I have nothing but sadness and empathy for the city, its citizens and for the families of those who lost their lives, their limbs, their innocence. That America once again has fallen victim to such reprehensible, violent acts of pure cowardice is yet another painful reminder of our new reality. Like New York, Washington and Pennsylvania in 2001, I suspect Boston, and it's tough, gritty, proud residents, will bounce back strongly and with great patriotic fervor.

I watched the incredible demonstration of such patriotism at Wednesday's Boston Bruins game as 20,000 emotional fans delivered a roaring rendition of our national anthem...sending goosebumps, chills and tears throughout TD Garden and living rooms everywhere. Americans, in time of such great  tragedy, can be truly awe-inspiring in their unity and resolve. But is that enough? Is it enough to belt out the national anthem for a few days and then return to business as usual? Is that the best. most meaningful representation of patriotism we can harness?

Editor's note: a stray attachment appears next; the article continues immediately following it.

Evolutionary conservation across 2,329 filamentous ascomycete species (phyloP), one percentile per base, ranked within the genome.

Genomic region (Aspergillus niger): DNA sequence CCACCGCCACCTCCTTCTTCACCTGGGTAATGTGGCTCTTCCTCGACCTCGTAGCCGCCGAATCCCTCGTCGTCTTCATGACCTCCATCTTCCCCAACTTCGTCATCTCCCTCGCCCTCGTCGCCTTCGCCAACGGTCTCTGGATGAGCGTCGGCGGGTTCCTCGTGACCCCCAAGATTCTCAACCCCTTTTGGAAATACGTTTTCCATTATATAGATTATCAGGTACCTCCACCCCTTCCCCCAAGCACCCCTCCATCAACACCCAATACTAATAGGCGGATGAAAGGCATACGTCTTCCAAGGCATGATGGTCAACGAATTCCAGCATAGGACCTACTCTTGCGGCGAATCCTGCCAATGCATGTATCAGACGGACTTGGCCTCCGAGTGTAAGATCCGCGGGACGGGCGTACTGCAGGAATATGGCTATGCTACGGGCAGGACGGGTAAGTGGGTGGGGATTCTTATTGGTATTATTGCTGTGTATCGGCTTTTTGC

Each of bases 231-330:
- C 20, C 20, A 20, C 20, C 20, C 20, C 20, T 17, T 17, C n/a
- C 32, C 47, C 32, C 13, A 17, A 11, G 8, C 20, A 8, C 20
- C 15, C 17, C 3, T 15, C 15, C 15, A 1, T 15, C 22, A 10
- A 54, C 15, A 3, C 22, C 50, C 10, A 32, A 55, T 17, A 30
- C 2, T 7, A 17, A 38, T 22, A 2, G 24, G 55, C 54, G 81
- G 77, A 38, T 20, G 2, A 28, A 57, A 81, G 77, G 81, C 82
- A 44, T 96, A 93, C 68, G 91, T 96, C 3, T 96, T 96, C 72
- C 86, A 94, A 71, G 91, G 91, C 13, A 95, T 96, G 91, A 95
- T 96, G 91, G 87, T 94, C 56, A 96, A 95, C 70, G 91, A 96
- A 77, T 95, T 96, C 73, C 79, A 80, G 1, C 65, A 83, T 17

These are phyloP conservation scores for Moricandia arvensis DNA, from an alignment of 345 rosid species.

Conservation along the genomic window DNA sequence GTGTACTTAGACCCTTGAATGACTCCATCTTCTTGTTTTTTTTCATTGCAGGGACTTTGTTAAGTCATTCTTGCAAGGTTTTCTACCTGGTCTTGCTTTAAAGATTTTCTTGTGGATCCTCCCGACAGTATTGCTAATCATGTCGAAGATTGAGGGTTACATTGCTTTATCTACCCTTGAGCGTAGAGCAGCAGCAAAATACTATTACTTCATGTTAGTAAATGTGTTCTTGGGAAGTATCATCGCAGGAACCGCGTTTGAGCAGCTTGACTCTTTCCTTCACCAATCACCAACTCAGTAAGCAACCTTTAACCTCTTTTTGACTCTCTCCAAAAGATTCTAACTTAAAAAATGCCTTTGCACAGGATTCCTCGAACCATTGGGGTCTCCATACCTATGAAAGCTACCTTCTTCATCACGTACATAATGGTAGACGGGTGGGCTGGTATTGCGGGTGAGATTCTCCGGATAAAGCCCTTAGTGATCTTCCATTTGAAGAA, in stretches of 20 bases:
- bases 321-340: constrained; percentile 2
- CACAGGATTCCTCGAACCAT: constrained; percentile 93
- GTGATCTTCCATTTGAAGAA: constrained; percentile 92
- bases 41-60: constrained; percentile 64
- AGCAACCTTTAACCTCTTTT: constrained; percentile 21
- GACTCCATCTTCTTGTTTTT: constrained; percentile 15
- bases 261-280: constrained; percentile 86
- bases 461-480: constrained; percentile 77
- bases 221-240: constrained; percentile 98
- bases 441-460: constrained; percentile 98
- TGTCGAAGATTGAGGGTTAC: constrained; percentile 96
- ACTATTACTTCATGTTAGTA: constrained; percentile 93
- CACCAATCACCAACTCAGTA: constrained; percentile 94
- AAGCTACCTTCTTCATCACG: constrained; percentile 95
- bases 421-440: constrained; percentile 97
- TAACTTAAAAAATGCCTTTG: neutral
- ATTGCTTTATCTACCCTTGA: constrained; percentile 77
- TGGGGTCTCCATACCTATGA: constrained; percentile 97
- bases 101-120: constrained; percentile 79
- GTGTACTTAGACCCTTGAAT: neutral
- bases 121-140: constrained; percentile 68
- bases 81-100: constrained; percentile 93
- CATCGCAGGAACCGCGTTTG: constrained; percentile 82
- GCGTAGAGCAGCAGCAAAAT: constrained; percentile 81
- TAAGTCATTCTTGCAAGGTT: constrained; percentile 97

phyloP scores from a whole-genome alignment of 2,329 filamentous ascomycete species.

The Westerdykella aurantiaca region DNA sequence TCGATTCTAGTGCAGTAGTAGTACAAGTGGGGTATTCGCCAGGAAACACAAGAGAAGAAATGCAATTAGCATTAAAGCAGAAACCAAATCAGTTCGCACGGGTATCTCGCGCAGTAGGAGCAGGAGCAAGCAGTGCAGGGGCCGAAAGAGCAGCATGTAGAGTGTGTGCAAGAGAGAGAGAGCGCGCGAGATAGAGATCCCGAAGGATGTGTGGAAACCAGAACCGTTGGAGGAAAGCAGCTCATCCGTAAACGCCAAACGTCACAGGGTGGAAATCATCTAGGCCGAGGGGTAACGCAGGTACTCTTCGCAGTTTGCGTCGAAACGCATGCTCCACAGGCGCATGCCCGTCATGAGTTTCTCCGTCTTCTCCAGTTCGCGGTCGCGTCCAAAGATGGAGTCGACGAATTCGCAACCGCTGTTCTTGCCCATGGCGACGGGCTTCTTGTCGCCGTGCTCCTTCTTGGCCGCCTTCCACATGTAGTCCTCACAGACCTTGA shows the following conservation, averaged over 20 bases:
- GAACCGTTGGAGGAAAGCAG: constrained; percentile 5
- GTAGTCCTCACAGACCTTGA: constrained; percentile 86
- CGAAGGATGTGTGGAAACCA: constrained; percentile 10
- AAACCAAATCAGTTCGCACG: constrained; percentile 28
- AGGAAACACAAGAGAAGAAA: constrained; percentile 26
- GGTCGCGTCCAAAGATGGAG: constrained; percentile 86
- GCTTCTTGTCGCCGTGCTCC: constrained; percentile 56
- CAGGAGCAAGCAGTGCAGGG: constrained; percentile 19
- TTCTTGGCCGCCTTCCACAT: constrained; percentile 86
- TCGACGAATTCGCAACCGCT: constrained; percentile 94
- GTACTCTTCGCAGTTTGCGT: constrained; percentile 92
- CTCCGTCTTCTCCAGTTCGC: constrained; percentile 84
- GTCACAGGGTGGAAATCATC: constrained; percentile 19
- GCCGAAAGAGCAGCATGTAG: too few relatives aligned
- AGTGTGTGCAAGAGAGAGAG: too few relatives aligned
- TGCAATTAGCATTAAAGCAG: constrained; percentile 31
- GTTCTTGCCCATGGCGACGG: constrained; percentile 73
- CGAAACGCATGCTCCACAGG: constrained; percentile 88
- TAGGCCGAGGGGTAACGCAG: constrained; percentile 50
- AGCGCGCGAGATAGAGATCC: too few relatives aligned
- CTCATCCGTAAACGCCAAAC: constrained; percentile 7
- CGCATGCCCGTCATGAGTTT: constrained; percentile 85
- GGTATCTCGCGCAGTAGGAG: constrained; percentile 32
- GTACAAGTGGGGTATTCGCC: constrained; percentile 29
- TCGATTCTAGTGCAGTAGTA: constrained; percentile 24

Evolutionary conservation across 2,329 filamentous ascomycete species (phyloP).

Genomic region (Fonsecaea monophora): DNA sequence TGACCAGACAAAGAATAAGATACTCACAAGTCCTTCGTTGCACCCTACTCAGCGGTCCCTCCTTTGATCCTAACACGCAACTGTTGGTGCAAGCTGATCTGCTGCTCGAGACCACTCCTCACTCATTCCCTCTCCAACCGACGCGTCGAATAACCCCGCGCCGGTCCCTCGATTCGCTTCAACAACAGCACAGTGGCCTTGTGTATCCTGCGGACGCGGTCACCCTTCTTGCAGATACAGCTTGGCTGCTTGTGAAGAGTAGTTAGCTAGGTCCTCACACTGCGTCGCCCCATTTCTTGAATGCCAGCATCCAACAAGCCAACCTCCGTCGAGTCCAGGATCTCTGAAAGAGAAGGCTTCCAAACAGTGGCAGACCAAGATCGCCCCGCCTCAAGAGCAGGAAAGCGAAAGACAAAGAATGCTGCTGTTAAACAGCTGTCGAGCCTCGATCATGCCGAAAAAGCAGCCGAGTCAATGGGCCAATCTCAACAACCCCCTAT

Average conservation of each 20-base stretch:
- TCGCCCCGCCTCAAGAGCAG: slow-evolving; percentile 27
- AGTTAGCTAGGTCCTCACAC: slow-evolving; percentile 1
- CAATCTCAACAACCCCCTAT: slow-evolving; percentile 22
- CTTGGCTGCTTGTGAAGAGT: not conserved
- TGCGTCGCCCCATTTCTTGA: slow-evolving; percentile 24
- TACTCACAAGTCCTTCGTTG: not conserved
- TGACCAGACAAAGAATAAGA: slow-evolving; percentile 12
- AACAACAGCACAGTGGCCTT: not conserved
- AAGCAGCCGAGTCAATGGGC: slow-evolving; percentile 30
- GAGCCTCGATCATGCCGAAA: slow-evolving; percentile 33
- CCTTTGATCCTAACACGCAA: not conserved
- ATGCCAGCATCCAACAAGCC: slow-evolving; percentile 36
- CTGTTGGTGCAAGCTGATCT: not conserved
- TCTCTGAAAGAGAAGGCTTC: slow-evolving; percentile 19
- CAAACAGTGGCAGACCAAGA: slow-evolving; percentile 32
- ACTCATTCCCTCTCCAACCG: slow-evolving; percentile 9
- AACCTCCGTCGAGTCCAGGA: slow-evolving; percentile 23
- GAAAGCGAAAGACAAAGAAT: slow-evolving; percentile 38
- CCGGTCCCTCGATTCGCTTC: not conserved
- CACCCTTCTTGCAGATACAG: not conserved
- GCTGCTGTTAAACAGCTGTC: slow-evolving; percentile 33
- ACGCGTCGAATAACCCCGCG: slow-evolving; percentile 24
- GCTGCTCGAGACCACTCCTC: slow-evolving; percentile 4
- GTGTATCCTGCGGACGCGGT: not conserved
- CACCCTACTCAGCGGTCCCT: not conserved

It's been four months since the horrific Sandy Hook school massacre and, as shamefully evidenced in the U.S. Senate this week, we're still without any new gun control measures. Furthermore, we live in a country where certain groups still seek to deny rights to minorities, women and gays. Our national anthem stands for freedom. Our Pledge of Allegiance promises with liberty and justice for all. To voice these words should be to believe them.

To be sure, it's terribly easy for any of us to get swept up by emotion, frustration and anger and voice it all through these patriotic verses....and then be done with it. But the real commitment, the real effort, the real showing of empathy and concern for our fellow citizens must come the next day, the day after that, and the days, weeks, months and years that follow. It can't be done in one 90-second chorus. If, as a people, we truly believe in the words behind our national anthem and Pledge, then perhaps, when the game's over, we should do whatever is humanly possibly to protect our citizens from further violence and discrimination by pushing for meaningful legislation and outreach. 

Tuesday, April 16, 2013

What the Boston Attack Means for America